Learning to hear the different phonemes in a word is the most challenging part of phonemic awareness. It takes a lot of practice, but it is imperative to take the time to build this skill.
Phonemic awareness develops as children improve and build on the previous level. One step naturally leads to the next.
Phonological Awareness Skills
It is important to remember that phonemic awareness develops over time. Don’t expect your child to be able to identify all phonemes right away, but do encourage them every step of the way through fun activities.
This is the recommended order of activities
Counting, tapping, blending, and dividing a word into syllables
Identifying and matching beginning sounds in words
Identifying and matching final and middle sounds
Blending sounds into words
See this post for more information about each of these stages. It also has a helpful table that gives the approximate age children develop the skills.
Phonemic Awareness Activities
When it comes to phonemic awareness, games are your secret weapon. They encourage children to practice the skills in a fun and engaging way. We’ve compiled a comprehensive list of games and activities that you and your children may enjoy together.
The very best way to introduce rhyming is to read lots and lots of rhyming books. Most of these books appeal to our kid’s sense of humor, so have fun with them. Draw children’s attention to the rhymes in the book. Click here for a great list of books that rhyme.
Here are some great activities for identifying beginning sounds.
Looking for more fun and free begining sounds printables? You will love these engaging activities that help kids work on phonemic awareness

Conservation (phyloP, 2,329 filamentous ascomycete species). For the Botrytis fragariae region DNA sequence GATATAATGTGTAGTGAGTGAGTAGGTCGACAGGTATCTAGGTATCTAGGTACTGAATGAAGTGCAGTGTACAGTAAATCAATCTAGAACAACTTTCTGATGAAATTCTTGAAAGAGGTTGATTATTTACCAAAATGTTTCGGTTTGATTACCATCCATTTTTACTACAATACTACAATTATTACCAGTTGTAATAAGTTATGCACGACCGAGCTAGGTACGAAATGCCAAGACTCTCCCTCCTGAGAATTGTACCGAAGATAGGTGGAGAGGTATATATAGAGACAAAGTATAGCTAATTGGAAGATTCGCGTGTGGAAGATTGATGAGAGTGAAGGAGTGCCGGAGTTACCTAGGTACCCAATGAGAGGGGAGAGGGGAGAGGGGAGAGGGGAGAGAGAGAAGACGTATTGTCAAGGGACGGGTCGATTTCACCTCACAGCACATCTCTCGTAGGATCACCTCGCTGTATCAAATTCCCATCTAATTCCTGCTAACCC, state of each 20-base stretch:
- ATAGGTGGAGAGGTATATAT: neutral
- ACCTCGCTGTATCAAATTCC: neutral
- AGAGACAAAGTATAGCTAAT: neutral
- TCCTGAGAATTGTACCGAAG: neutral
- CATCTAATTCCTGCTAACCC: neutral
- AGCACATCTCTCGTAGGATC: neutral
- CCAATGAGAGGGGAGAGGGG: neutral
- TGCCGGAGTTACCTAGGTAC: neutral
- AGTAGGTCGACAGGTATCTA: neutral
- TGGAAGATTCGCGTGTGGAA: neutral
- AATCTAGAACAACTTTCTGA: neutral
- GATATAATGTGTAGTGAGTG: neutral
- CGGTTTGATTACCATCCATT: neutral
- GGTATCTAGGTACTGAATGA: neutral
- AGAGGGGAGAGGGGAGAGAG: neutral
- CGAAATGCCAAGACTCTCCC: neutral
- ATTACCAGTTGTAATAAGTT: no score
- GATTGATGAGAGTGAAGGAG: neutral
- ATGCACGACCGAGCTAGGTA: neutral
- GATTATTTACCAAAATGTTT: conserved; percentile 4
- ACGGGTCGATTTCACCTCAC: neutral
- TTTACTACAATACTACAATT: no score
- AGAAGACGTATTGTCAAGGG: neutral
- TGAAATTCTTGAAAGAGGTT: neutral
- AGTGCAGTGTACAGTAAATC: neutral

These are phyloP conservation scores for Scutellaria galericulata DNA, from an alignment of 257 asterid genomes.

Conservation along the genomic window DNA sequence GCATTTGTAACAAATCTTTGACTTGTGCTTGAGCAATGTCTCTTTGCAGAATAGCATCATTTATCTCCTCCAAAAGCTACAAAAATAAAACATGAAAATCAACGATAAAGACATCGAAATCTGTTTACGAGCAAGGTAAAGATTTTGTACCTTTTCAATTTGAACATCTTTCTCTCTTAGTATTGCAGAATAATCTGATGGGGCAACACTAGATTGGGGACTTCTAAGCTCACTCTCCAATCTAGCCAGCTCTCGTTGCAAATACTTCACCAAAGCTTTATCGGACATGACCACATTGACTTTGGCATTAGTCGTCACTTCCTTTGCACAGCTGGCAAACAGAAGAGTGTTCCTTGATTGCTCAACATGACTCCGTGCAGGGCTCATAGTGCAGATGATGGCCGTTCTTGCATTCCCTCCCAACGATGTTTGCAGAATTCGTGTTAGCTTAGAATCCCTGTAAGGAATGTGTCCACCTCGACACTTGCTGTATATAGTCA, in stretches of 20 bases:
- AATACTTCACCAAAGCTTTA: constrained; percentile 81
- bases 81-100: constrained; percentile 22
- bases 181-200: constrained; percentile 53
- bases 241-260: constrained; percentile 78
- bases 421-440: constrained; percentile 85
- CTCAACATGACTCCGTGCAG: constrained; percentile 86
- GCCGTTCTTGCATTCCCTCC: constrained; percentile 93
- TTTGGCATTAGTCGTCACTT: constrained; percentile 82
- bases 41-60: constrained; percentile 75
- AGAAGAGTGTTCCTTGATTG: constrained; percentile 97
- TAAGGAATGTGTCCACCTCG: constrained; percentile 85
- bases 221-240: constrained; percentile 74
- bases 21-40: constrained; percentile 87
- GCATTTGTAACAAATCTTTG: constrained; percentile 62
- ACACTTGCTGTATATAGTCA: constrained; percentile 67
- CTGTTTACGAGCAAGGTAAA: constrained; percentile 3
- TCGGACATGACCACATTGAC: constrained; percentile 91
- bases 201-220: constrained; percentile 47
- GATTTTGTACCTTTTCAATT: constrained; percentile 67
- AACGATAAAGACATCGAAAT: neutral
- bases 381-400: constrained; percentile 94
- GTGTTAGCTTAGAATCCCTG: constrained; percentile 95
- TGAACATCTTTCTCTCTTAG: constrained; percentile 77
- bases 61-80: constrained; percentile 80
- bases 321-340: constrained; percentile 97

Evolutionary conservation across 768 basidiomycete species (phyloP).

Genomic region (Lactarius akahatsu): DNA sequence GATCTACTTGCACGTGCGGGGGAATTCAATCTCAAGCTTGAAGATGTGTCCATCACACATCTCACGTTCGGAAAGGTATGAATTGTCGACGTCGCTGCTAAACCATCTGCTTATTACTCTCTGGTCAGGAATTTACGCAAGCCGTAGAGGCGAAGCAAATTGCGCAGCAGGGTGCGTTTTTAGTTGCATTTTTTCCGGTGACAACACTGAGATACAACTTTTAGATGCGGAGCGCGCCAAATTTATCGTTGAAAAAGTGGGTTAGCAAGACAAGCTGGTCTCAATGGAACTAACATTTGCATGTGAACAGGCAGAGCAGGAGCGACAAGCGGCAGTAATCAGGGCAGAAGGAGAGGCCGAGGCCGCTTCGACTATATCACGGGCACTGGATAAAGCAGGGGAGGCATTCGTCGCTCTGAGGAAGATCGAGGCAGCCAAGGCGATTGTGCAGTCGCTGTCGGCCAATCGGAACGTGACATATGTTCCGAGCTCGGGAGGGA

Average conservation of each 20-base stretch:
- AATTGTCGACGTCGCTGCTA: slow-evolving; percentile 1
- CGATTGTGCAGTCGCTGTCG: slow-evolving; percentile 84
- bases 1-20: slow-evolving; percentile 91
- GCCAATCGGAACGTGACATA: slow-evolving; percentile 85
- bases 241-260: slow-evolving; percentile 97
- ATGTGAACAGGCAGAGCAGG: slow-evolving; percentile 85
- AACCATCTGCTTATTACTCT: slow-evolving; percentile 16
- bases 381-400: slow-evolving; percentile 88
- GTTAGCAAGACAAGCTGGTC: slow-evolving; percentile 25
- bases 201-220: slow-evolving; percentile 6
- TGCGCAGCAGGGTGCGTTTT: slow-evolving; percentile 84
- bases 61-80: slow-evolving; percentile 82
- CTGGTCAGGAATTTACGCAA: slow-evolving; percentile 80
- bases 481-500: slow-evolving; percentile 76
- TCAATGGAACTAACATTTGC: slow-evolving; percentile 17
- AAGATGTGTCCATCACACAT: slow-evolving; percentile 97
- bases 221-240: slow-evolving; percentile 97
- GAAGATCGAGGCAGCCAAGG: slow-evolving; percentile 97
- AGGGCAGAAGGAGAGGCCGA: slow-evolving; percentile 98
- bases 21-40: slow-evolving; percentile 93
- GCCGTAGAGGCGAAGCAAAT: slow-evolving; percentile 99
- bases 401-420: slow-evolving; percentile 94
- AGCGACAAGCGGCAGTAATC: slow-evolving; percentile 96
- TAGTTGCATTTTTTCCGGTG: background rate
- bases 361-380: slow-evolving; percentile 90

As children progress in phonics they work on digraphs and blends. Digraphs are two consonants that make one sound such as /TH/ sys thumb. Consonant blends have two constonants that each still make their own sound such as . If you are looking for more blends for kids games, worksheets, and activities? Check out these resoures or see all our digraph activities or consonant activities.
What Does the Lack of Phonemic Awareness Look Like?
Children who have not fully developed their phonemic awareness skills struggle to do certain things. They
Cannot sort words that sound similar from words that sound different. They will not be able to separate the word sun from cap and cut.
Struggle to break words into separate syllables
Are unable to blend sounds to decode a word.
Find it hard to identify and isolate the individual sounds in words.
Cannot detect and changes sounds to make different words. For example, change the c in cap to m (map) or t (tap).
Homeschooling Tip: It is common for children with dyslexia to have difficulty with all of these skills. They will continue to struggle, no matter how much practice they get. If this describes your child, try to get them tested as soon as possible. A diagnosis can make a huge difference.
Phonemic awareness is a critical foundational skill for children at the kindergarten level. In this article, you learned about phonemic awareness and why it matters. We also touched on informal assessments. You can help your child develop those skills through a variety of games and activities. We’ve given you a great list of those, so bookmark this page or pin the post, so you can come back to it often. If you have found this article helpful, please consider sharing it with fellow homeschooling families. We would really appreciate your help.
Sharon is the proud mom of three grown boys, a trained educator, and former children librarian. She draws on her years of experience as a parent and teacher to help parents to make the most of the time they have with their kids. You find her posts on rediscoveredfamiles.com